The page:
MONTREAL — If Xavier Dolan could direct a film about his life, he says, the opening scene would show the first encounter between his headstrong and emotional Quebecer mother and his Egyptian-born womanizing father, at a bohemian bar in Montreal where his mother had gone to hear his father sing.
This being a Dolan production, there is a good chance the mother would be overbearing, vulnerable and exquisitely made up. The camera would zoom in unforgivingly. The emotions would be volcanic, and ecstasy would soon give way to agony, accompanied by the frenetic beats of a music video.
His parents’ marriage ended when Mr. Dolan was 2 and a half years old. By the time he was 8, his mother, unable to cope with her hyperactive son, sent him to boarding school in rural Quebec, where the young gay boy was mercilessly bullied and where, in turn, he tormented others. He found refuge in Hollywood films like “Titanic” and “Mrs. Doubtfire,” along with the psychodrama of kitsch American sitcoms.
Today, Mr. Dolan — celebrated actor and director, Louis Vuitton model, voice-over artist (he provided the voice of Ron Weasley in the French Canadian versions of the “Harry Potter” movies), darling of the Cannes Film Festival, former child star and art-house cinema wunderkind — says the fuel for his art is his lost childhood. He has directed seven films. He is 29.
“I wanted to get out of childhood as soon as possible and escape it, and now that I’m making movies, I’m chasing it,” he said during an eight-hour interview that had all the intensity of a Dolan film, accented by allusions to Proust and a heavy snowfall outside. It began at Montreal’s opulent St. James Hotel before migrating to his handsome Edwardian house, which, he notes, channels the red chinoiserie of Diana Vreeland’s lush New York apartment.
“What I have been feasting on all these years is nostalgia — a nostalgia for the childhood that I didn’t end up having,” he added.
Waiflike and compact, wearing a hoodie and with a tattoo of Dumbledore (of “Harry Potter” fame) on his left arm, Mr. Dolan peppers his sentences in English with words like “prolix” and “epistolary,” and only occasionally switches into French to emphasize a point. He used part of his earnings as a child star to take Berlitz classes in English. Even early on, he said, he realized that if he was going to conquer Hollywood, he would need to speak fluent English.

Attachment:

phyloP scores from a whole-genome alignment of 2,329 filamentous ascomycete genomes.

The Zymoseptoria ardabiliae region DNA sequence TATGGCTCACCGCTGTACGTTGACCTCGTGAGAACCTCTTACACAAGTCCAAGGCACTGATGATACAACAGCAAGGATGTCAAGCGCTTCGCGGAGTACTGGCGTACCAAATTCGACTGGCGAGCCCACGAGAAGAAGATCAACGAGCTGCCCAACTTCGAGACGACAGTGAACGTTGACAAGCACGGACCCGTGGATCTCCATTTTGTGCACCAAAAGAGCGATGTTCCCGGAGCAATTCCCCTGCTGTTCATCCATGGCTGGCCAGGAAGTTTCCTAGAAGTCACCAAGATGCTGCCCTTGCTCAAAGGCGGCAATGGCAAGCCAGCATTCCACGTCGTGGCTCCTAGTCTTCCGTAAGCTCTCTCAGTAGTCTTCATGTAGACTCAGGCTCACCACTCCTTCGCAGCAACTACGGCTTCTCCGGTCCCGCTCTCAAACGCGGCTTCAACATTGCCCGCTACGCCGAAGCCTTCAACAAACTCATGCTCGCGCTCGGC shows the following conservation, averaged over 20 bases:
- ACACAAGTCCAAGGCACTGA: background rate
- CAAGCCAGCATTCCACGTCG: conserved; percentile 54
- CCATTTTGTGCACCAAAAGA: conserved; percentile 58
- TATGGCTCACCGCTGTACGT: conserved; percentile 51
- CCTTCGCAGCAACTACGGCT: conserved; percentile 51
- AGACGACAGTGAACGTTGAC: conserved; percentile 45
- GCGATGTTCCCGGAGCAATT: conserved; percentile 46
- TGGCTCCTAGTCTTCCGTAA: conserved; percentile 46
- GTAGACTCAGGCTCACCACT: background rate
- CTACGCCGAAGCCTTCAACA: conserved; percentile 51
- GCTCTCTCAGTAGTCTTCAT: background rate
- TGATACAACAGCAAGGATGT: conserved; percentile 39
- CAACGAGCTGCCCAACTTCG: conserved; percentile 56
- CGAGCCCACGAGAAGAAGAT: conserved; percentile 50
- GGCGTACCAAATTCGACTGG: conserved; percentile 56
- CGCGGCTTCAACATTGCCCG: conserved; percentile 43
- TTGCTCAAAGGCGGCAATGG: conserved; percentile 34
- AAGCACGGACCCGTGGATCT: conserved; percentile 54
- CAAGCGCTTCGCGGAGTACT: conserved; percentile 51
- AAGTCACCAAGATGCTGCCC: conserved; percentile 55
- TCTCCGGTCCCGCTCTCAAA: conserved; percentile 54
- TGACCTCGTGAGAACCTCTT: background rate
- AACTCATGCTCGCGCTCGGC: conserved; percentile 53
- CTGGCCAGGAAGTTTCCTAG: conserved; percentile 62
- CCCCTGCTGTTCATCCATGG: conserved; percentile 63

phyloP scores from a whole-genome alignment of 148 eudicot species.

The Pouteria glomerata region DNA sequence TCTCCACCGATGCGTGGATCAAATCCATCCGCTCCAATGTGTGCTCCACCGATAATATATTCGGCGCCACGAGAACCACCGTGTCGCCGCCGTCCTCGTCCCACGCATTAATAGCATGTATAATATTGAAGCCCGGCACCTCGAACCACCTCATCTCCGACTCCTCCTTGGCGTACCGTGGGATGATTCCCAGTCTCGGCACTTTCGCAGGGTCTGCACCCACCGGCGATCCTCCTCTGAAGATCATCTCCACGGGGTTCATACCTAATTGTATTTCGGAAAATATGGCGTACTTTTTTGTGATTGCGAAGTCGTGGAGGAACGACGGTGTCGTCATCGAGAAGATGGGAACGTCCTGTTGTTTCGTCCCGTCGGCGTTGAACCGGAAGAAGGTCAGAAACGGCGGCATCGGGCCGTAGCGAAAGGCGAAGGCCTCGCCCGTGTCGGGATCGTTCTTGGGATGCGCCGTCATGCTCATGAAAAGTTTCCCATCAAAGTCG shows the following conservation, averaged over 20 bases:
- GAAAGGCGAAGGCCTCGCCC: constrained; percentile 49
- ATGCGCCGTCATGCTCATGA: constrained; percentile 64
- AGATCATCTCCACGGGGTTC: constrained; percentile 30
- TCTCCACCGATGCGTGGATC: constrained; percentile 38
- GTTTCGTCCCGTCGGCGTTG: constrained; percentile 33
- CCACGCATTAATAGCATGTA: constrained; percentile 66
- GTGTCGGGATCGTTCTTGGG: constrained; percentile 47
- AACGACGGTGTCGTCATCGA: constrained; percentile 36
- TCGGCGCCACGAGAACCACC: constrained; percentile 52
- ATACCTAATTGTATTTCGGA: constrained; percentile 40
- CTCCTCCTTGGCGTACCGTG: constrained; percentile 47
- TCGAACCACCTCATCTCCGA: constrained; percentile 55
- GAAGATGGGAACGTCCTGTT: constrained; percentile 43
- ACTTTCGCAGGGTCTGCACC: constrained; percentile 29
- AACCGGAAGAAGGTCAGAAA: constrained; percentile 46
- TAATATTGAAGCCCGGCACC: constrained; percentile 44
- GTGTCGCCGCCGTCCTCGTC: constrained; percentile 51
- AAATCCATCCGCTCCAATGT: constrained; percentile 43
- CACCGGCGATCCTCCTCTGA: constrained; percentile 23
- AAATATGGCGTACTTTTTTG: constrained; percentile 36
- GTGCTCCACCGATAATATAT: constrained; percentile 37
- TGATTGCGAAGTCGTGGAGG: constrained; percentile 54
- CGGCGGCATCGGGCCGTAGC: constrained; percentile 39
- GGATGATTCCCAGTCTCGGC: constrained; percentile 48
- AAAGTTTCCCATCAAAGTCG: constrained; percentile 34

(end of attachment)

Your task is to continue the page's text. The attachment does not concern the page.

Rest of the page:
In person, Mr. Dolan is at once intense and cerebral, funny and self-deprecating.
He has sometimes been pilloried as impish and arrogant, and he bristles at being labeled an “enfant terrible,” as he often is. It is perhaps an occupational hazard for a director who has been variously compared to Alfred Hitchcock, Woody Allen and the poet Arthur Rimbaud.
He made his first film, “I Killed My Mother,” a Freudian-tinged, semi-autobiographical film about a gay teenager who clashes with his mother, after he dropped out of college at 17. As one producer after the other rejected it, he scraped together money from his child-acting gigs to make the film himself, at age 20, eventually winning international acclaim. When he later noted wryly that Orson Welles, who made “Citizen Kane” at 25, was a “late bloomer,” the critics pounced, and he turned to Twitter to explain that he had been joking.
“I’m a big mouth. People can dislike me and think I’m a narcissistic brat,” he said. “But one thing no one can ever take away from me is that I’ve always spoken my mind, and I have always been true to myself.”
As we meet, he is the subject of a social media storm over his decision to cut the American star Jessica Chastain from his soon-to-be released film, “The Death and Life of John F. Donovan,” his first English-language film. The movie focuses on an 11-year-old boy and his unlikely correspondence with a closeted actor that is contorted into scandal. (When he was 9 years old, Mr. Dolan wrote a letter to Leonardo DiCaprio, requesting a meeting. He got the address wrong, and it is now framed in Mr. Dolan’s house.)